Camp near Bell Plain
Va, March, 20th/ 63
Dear sister,
I recieved your letter
last night Why did not
you tell me before that you wished
to go to school this spring
If you wish too attend the High
school at the village do so by
all means I will furnish
you with the Green Books
not only to go this spring but
in the fall too
Dont be afraid of the expense
my purse is at your service
in school matters, altho something
it is emty but if nothing happens
but good luck there will be
a little in it hereafter,
I could have gone to Maine
this week but did not choos too
[page 2]
you need not look for me
until the end of the war if
my health dont fail me entirely
and then a person cannot get
a discharge (and papers all right)
untill three days after Death,
I have not heard from Temple
since Sam’s visit, I meant in
my letter that when Sam told
a story in which he is concerned
some allowence should be made
for stretchage, - he always
makes out in his estimation a
good story on his side, his
stories like Ned Buntlins may
be founded on facts but sometimes
the truth is so stretched to make
it cover a large space that it almost
looses itself amongst the doubtfull.
Did you see any of the letter
that I wrote to Sam about
the Mill If they had let you
red them you could judged for
[page 3]
yourself. I am about getting
a deed of the Mill and promises
and that is one reason that
I did not wish to get into any
difficulty with Sam, or have
anything too say about his
and Dan’’s troubles. I wrote
Sam that I had promised the
Mill to Dan this year and expected
him too have it – hoping that
would be enough for me to say
about it, but as Sam has got
mad with Perkins he wants too
injure him by keeping the mill.
not for what it will benefit
himself but to spite and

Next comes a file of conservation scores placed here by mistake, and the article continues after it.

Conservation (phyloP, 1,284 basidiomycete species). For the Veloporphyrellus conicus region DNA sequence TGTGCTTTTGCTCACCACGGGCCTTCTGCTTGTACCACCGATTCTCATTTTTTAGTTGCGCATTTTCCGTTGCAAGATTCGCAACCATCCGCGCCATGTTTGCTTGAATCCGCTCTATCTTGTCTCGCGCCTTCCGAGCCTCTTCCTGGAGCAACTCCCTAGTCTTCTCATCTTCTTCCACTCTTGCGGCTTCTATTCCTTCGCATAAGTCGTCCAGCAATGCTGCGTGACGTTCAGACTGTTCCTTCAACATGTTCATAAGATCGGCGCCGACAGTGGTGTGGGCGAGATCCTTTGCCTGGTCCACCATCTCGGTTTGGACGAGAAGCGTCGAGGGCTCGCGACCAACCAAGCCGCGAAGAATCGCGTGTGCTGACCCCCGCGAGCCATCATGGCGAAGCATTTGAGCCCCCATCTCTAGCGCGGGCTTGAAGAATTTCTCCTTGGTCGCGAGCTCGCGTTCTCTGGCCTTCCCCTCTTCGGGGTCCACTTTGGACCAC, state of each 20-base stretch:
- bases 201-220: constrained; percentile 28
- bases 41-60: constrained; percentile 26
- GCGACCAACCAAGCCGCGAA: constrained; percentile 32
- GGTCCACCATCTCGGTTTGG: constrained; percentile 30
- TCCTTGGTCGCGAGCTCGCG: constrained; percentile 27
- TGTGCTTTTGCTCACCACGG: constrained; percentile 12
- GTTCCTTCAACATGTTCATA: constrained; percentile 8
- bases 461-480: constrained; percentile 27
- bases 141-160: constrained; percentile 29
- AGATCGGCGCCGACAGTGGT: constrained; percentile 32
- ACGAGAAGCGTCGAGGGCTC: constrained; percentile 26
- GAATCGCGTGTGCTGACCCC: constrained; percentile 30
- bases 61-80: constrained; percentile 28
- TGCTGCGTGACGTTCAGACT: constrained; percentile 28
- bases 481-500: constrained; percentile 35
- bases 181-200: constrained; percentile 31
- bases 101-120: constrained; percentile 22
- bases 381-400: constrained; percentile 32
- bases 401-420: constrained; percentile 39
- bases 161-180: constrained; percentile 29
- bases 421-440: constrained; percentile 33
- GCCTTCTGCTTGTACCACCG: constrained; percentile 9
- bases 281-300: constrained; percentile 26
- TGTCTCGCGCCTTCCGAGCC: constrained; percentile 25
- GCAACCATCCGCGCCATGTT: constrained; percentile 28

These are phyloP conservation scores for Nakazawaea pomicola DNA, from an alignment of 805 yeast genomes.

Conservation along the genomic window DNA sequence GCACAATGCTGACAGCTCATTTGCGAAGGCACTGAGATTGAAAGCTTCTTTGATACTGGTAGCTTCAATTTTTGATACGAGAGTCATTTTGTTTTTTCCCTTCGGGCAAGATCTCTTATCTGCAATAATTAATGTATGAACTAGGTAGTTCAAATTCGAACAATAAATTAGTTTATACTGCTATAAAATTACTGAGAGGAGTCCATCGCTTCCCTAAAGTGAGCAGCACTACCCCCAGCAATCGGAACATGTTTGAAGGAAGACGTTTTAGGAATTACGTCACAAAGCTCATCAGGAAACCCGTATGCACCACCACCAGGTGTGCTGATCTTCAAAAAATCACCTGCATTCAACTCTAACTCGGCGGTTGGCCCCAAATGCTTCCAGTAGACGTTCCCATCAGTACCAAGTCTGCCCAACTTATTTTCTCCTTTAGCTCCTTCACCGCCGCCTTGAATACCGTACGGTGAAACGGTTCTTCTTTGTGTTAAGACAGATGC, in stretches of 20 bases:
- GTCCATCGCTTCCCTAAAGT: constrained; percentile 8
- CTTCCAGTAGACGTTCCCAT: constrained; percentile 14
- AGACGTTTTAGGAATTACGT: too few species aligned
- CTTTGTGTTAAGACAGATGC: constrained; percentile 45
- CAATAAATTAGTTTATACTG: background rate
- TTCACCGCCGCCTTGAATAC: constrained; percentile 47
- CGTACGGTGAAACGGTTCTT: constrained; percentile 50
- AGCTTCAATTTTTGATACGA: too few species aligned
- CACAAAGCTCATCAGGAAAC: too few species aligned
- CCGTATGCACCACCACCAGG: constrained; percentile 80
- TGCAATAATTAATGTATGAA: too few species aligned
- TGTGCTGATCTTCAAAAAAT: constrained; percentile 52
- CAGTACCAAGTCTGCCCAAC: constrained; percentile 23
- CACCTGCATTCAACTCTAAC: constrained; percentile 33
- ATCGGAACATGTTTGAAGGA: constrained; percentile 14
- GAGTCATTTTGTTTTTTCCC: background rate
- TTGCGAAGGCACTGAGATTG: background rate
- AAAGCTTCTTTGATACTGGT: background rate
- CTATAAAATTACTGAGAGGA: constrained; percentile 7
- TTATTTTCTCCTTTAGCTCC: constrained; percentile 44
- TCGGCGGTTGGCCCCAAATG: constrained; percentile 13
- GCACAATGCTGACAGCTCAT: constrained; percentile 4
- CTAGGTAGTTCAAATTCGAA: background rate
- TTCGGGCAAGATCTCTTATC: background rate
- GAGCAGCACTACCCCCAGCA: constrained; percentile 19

plauge Perkins, as they are
situated it would help
Dan a great deal the most
to have the Mill. I dont expect
to get any profit off either if it
is only keep in repair. I shall be
satisfied I dont think.
[page 4]
that either Wilder or Perkins
ought too expect one too give them
a great amount for past favors
but if they could agree to run the
Mill while I am gone together
and share the loss and gain I
would not say a word.
There is a no Sugar trees here.
Oak, Hickory, and Chestnut is
the previlint growth of hard
wood, I dont have much
to do, - occupy most of my time
in reading, playing chess
and Checkers – sometimes
Cards, - but not very often,
The weather is anything but
pleasant some nights it will
be quite warm and the Frogs
will favor us with a tune
and the next night it will
snow or freeze and poor frog
has too dry up or freeze up

March 20, 1863


Co. L, 1st Maine Cavalry


Residence (County): 
Oxford County, ME


From State: 
From Note: 
Camp near Bell Plain


To State: 
To County: 

Transcription/Proofing Info

Allyson Page Dale
Transcription Date: 
April, 2015
M. Ellis
Proof Date: 
April, 2016

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